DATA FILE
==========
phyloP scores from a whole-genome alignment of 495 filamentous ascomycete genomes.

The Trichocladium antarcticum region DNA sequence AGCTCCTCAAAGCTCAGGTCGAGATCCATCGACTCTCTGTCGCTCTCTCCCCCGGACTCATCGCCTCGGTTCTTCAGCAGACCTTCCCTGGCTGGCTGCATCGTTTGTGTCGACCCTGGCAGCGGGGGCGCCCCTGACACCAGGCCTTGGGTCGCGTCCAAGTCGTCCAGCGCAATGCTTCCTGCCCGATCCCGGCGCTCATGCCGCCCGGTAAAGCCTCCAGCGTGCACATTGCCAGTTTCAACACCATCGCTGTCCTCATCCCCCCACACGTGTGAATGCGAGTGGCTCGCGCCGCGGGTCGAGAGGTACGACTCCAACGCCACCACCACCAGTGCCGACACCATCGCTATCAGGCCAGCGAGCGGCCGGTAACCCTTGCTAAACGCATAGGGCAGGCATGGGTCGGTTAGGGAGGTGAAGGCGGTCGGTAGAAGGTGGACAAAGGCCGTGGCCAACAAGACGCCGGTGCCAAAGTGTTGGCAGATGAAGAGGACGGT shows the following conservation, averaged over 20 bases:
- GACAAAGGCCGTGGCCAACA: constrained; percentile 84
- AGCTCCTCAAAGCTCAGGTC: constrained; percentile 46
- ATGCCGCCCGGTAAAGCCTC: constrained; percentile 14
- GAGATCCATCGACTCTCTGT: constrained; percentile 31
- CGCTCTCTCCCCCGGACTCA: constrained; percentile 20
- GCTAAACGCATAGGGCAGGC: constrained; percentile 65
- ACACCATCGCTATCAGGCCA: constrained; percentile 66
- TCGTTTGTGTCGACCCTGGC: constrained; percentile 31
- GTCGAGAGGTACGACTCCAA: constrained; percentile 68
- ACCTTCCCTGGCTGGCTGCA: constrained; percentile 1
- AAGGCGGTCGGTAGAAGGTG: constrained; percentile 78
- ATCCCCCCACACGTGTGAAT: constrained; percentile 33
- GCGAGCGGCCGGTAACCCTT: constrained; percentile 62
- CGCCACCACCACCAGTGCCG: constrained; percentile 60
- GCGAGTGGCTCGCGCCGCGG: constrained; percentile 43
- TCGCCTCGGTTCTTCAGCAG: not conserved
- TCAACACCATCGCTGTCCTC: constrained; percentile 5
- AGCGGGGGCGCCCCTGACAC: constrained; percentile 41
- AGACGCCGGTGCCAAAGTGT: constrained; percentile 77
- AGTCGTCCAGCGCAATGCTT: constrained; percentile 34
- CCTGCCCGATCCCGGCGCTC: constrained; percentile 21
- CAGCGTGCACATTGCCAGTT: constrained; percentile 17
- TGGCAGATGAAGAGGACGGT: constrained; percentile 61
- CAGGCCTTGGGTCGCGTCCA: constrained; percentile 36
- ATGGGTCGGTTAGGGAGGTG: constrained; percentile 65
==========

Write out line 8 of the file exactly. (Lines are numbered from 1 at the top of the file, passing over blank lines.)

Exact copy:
- GCTAAACGCATAGGGCAGGC: constrained; percentile 65